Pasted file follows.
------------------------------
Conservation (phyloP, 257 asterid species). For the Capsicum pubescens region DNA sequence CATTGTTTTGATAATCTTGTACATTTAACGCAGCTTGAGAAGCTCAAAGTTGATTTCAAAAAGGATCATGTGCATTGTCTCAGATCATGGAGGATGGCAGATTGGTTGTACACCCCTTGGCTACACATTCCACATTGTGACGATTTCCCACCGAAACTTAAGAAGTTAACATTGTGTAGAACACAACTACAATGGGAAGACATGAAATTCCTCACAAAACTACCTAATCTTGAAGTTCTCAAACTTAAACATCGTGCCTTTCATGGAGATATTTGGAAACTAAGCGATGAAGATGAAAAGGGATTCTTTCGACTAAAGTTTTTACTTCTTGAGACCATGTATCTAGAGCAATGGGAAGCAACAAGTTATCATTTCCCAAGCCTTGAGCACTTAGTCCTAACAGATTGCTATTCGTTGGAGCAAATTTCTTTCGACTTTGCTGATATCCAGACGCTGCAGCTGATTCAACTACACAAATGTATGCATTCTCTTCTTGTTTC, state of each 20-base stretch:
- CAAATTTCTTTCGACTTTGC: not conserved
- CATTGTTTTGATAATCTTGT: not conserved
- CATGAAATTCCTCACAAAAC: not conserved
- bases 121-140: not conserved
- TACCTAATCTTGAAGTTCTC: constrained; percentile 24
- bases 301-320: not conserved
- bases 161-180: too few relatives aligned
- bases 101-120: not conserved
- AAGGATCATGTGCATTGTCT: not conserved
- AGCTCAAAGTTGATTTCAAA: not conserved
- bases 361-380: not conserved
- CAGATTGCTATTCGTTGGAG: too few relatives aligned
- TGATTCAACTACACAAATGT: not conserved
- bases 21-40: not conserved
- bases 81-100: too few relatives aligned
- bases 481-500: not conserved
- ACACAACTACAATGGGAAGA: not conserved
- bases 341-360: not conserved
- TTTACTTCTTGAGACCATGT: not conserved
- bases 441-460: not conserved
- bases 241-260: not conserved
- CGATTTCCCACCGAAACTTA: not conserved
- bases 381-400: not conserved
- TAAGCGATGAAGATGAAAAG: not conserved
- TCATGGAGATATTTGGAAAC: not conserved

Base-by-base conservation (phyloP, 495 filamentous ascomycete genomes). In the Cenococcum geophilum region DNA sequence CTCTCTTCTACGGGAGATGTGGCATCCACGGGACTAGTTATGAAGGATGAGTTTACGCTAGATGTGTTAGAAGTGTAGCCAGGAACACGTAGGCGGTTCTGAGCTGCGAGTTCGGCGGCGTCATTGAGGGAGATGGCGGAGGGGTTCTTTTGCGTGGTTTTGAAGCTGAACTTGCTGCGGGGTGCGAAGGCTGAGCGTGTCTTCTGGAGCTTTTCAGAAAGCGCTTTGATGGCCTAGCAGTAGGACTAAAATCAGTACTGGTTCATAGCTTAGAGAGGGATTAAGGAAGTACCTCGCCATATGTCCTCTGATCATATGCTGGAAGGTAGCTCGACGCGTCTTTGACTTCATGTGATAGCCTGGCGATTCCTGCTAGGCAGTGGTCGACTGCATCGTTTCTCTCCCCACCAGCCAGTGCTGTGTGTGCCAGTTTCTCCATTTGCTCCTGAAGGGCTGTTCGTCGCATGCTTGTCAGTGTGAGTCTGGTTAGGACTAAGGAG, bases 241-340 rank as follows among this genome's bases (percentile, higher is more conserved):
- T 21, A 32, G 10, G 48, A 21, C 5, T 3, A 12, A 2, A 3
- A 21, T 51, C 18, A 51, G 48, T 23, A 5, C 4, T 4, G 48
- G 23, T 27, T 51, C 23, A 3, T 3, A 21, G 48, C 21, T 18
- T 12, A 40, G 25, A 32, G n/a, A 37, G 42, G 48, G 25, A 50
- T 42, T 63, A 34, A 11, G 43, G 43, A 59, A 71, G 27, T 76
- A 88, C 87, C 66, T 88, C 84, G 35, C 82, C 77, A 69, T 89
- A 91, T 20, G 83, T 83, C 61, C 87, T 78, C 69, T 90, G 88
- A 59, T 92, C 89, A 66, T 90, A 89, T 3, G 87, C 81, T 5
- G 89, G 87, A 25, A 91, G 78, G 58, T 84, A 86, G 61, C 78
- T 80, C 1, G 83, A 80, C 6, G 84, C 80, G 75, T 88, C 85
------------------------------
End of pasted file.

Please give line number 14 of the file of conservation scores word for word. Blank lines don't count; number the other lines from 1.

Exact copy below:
- TGATTCAACTACACAAATGT: not conserved